WASHINGTON (AP) – Congress on Wednesday sent President Barack Obama legislation to give the Congressional Gold Medal to World War II spies who served behind enemy lines in Nazi Germany and the Pacific theater.
A predecessor to the Central Intelligence Agency, the Office of Strategic Services was formed in 1942 and at one point employed almost 13,000 men and women recruited from all branches of the military. Famous members include actor Sterling Hayden and director John Ford, baseball player Mo Berg, chef Julia Child and future CIA director William Casey.
Estimates of how many OSS members are still alive range from a few dozen to 100.
Legislation to award the spies the medal had passed the Senate and had more than 300 sponsors in the House, but was held up by House Republican rules that required a special waiver to grant the medal to groups of people. Lawmakers were concerned too many of the medals were being given out and the prestige of the award was waning.
After lobbying by some of the spies themselves – many in their 90s – House Majority Leader Kevin McCarthy, R-Calif., this month secured the waiver, which required sign off from all members of Republican leadership.
The House passed the legislation Wednesday by voice vote, along with two separate bills granting the medal to Filipino veterans and Merchant Marines in World War II. The legislation granting the Filipino veterans’ medal will also head to Obama’s desk, while the Merchant Marine legislation is awaiting Senate action.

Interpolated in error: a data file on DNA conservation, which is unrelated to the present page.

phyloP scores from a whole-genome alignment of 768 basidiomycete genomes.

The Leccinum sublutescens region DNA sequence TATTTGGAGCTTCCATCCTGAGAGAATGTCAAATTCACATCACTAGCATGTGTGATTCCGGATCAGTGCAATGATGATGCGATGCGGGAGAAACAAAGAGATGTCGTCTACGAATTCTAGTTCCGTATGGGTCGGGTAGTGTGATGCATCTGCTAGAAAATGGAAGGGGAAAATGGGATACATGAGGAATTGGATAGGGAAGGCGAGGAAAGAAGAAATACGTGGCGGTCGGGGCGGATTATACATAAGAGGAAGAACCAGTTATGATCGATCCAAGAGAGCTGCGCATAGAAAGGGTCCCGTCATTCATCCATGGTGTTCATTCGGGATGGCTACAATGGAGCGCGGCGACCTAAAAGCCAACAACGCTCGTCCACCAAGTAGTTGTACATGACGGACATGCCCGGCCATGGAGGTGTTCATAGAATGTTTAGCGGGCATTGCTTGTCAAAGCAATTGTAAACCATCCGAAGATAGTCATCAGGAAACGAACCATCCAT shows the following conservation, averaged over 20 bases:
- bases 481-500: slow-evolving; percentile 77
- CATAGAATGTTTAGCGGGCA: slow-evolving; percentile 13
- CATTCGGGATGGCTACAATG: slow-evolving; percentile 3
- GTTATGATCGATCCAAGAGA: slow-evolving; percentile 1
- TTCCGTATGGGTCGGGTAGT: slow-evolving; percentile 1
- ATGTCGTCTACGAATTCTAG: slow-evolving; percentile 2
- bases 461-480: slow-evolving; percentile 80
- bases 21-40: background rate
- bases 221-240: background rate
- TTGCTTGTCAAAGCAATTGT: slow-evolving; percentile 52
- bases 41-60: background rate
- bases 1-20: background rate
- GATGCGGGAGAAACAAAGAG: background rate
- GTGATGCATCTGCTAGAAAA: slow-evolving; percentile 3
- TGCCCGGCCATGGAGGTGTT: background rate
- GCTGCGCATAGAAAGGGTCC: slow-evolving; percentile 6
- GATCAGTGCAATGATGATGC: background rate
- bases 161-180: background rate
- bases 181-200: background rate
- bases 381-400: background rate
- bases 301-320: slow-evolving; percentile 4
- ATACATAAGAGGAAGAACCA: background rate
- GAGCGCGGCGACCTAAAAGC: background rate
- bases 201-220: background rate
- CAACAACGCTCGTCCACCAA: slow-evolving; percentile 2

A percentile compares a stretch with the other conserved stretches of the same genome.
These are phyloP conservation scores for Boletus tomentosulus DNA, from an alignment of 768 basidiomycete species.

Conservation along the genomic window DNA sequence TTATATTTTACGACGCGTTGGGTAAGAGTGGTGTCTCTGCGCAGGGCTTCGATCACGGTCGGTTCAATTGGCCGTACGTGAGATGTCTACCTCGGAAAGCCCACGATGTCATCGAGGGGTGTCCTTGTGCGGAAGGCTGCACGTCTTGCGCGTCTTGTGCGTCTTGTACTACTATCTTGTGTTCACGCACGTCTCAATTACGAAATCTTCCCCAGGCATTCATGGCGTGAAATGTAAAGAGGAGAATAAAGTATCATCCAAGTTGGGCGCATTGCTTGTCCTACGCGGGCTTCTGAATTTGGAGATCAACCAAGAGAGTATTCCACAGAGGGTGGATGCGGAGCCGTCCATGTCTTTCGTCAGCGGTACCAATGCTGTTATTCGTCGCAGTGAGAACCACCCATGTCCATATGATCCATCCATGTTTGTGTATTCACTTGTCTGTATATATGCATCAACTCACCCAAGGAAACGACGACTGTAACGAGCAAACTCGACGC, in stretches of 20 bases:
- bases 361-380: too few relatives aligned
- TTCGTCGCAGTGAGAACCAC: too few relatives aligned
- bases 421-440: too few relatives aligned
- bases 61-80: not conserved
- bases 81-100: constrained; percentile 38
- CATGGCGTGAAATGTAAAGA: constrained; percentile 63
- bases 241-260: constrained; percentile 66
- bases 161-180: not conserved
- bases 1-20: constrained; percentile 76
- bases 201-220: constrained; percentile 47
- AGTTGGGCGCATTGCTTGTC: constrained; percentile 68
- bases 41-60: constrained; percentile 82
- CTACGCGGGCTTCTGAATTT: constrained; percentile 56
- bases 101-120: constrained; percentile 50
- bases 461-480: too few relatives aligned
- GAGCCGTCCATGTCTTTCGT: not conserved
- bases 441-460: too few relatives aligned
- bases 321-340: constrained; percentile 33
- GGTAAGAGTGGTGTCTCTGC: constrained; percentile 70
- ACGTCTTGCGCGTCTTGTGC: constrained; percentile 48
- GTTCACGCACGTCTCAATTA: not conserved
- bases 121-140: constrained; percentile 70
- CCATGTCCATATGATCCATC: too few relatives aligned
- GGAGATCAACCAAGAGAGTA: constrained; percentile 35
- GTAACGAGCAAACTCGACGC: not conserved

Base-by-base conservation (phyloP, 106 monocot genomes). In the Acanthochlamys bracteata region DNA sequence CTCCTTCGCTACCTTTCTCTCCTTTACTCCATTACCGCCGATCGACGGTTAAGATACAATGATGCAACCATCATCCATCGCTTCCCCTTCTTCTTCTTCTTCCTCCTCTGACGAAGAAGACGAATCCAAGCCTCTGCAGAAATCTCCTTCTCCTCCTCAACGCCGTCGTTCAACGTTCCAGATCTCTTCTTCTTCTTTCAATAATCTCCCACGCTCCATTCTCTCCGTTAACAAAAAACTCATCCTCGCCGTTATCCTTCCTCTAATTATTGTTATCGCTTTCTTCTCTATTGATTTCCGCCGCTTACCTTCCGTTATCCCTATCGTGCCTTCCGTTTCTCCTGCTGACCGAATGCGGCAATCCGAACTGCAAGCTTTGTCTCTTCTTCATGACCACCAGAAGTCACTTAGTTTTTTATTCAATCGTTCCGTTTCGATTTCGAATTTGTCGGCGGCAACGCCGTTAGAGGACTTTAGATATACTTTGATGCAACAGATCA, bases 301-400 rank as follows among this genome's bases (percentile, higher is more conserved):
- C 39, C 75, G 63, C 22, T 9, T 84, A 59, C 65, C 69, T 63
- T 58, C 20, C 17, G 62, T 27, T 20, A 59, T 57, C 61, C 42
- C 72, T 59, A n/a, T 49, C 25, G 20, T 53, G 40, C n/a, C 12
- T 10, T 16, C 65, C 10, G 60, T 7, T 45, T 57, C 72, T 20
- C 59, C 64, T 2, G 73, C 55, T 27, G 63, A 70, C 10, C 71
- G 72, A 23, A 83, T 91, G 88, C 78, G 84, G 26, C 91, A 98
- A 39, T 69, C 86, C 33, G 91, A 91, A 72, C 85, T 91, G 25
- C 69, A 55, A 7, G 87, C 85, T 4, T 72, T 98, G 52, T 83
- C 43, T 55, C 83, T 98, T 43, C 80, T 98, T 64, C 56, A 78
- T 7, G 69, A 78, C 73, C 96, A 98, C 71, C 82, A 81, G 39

“As we enter into uncharted waters with the incoming administration, I hope that we will all take pause and heed the lessons of the OSS and remember that America is at its best when we work together with our longstanding allies and when we recruit diverse personnel to serve our government,” said Rep. Bill Foster, D-Ill.
Missouri Sen. Roy Blunt, the bill’s Senate sponsor, urged Obama to sign it quickly.
“From establishing intelligence networks deep behind enemy lines to bolstering resistance organizations throughout Europe and Asia, these intelligence officers played a critical role in securing the Allied victory,” he said.
After years of lobbying, many of the OSS members became frustrated as the bill continued to stall.
Hugh Montgomery, 93, of McLean, Va., served in the OSS during World War II and watched from the House visitor’s gallery as the chamber debated the bill. Montgomery jumped into Normandy on D-Day with the 82nd Airborne and was among the first Americans to enter the Buchenwald concentration camp.
“Far too long,” he said, when asked afterward what he thought about Congress approving the medal.
“It was sorely needed,” Montgomery said of the OSS. “We had to fight and win the war.”